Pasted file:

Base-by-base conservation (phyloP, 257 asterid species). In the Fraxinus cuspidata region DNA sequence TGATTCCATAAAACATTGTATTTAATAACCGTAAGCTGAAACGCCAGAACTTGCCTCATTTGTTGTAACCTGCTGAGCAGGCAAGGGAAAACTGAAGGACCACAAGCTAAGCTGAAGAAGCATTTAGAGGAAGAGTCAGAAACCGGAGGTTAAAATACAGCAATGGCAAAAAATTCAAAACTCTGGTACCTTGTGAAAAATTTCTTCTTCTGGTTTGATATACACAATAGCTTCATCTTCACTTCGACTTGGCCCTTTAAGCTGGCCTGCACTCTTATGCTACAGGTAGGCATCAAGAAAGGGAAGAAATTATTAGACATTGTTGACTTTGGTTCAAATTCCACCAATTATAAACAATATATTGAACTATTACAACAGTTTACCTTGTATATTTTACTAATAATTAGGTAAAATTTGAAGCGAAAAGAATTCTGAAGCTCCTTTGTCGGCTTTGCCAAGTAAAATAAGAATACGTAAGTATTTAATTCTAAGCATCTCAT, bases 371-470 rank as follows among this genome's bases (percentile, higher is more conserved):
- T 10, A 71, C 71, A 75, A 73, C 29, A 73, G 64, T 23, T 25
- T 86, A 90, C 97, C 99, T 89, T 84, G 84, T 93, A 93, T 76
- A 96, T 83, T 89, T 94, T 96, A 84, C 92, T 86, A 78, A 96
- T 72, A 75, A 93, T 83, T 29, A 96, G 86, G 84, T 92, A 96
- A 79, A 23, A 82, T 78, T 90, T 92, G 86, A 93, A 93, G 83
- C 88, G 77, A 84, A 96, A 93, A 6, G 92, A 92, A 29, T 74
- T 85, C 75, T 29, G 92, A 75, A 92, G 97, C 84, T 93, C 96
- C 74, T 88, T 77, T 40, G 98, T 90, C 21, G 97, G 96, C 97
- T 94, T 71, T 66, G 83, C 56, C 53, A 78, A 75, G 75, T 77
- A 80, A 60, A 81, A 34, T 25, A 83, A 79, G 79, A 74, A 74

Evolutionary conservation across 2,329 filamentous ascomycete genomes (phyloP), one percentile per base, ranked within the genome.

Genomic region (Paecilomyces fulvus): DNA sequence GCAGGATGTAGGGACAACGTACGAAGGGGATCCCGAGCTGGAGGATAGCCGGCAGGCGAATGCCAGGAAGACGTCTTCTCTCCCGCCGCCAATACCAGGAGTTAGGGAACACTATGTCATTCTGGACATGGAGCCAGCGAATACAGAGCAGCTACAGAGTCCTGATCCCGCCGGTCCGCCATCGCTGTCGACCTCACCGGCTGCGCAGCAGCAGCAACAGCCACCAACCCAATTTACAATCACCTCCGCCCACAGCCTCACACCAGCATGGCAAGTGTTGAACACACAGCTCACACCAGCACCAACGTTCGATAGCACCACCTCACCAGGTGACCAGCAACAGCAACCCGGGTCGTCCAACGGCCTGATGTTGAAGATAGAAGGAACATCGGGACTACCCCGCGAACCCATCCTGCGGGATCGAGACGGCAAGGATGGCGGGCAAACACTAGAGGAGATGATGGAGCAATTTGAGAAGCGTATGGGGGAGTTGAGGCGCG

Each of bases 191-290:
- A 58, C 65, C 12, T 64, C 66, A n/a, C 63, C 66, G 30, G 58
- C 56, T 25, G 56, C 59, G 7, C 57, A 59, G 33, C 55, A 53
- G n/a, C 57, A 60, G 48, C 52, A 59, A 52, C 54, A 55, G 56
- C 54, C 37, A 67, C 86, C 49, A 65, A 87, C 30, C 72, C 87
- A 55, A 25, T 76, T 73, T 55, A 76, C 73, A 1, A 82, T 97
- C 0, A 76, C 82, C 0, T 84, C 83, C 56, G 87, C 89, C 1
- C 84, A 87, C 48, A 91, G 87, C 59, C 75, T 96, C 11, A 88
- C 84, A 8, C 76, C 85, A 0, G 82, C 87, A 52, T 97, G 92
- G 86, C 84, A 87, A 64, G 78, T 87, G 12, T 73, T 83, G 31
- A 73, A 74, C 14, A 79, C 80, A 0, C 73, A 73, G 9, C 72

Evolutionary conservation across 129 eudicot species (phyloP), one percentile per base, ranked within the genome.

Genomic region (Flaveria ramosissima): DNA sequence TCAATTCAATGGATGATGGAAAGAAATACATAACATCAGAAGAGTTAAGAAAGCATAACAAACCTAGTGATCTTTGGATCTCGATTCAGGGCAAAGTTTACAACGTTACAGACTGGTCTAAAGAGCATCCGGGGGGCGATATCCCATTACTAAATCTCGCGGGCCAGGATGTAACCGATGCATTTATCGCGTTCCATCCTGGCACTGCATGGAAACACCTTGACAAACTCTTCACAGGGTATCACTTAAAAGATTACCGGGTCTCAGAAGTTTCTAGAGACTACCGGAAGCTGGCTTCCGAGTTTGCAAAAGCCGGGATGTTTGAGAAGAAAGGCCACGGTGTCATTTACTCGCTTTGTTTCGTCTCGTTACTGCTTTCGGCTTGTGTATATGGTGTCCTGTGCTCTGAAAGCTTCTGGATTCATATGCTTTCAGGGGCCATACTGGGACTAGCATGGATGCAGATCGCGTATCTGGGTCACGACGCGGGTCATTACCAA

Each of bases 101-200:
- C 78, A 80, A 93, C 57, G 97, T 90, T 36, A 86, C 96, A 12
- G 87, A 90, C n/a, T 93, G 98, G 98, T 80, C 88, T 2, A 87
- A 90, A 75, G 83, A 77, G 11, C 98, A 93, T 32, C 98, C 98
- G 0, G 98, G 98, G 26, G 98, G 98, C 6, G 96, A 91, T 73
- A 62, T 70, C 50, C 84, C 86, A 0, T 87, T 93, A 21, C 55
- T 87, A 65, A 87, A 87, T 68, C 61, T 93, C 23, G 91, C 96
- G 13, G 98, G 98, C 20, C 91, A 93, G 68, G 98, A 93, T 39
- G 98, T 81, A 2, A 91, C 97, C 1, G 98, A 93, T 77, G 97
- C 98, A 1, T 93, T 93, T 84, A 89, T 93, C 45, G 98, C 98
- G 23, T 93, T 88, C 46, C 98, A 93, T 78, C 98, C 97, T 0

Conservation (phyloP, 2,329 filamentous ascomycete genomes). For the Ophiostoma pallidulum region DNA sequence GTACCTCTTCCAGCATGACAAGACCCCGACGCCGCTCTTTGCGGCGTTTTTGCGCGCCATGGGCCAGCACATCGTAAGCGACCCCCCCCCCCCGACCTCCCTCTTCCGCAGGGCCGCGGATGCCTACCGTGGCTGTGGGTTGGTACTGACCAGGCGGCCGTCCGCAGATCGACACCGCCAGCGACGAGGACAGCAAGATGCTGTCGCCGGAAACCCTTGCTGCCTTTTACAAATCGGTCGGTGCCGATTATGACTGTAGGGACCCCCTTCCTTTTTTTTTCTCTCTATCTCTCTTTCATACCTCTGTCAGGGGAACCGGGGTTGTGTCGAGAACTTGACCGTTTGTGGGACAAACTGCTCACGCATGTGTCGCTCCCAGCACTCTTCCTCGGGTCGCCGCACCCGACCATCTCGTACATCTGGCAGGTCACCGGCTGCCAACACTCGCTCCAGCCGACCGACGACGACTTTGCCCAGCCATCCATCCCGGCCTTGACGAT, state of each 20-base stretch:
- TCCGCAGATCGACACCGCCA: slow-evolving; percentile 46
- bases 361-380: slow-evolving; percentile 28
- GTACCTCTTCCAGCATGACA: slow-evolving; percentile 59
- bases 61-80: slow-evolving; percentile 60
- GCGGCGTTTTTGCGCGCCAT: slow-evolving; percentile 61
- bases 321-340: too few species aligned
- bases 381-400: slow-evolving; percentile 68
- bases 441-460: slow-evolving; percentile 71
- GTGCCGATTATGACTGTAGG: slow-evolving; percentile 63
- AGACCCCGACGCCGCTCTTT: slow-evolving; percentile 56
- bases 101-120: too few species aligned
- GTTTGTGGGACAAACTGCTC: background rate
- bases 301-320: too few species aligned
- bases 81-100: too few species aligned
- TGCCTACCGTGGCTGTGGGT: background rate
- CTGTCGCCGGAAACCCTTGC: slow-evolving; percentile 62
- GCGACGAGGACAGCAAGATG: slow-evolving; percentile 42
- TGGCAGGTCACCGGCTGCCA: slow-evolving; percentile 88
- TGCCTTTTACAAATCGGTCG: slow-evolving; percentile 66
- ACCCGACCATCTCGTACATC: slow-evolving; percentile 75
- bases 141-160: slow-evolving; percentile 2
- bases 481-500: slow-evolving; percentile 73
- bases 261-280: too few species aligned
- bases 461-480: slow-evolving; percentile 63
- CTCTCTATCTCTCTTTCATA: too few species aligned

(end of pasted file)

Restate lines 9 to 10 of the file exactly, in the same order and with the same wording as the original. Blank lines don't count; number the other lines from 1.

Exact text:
- C 74, T 88, T 77, T 40, G 98, T 90, C 21, G 97, G 96, C 97
- T 94, T 71, T 66, G 83, C 56, C 53, A 78, A 75, G 75, T 77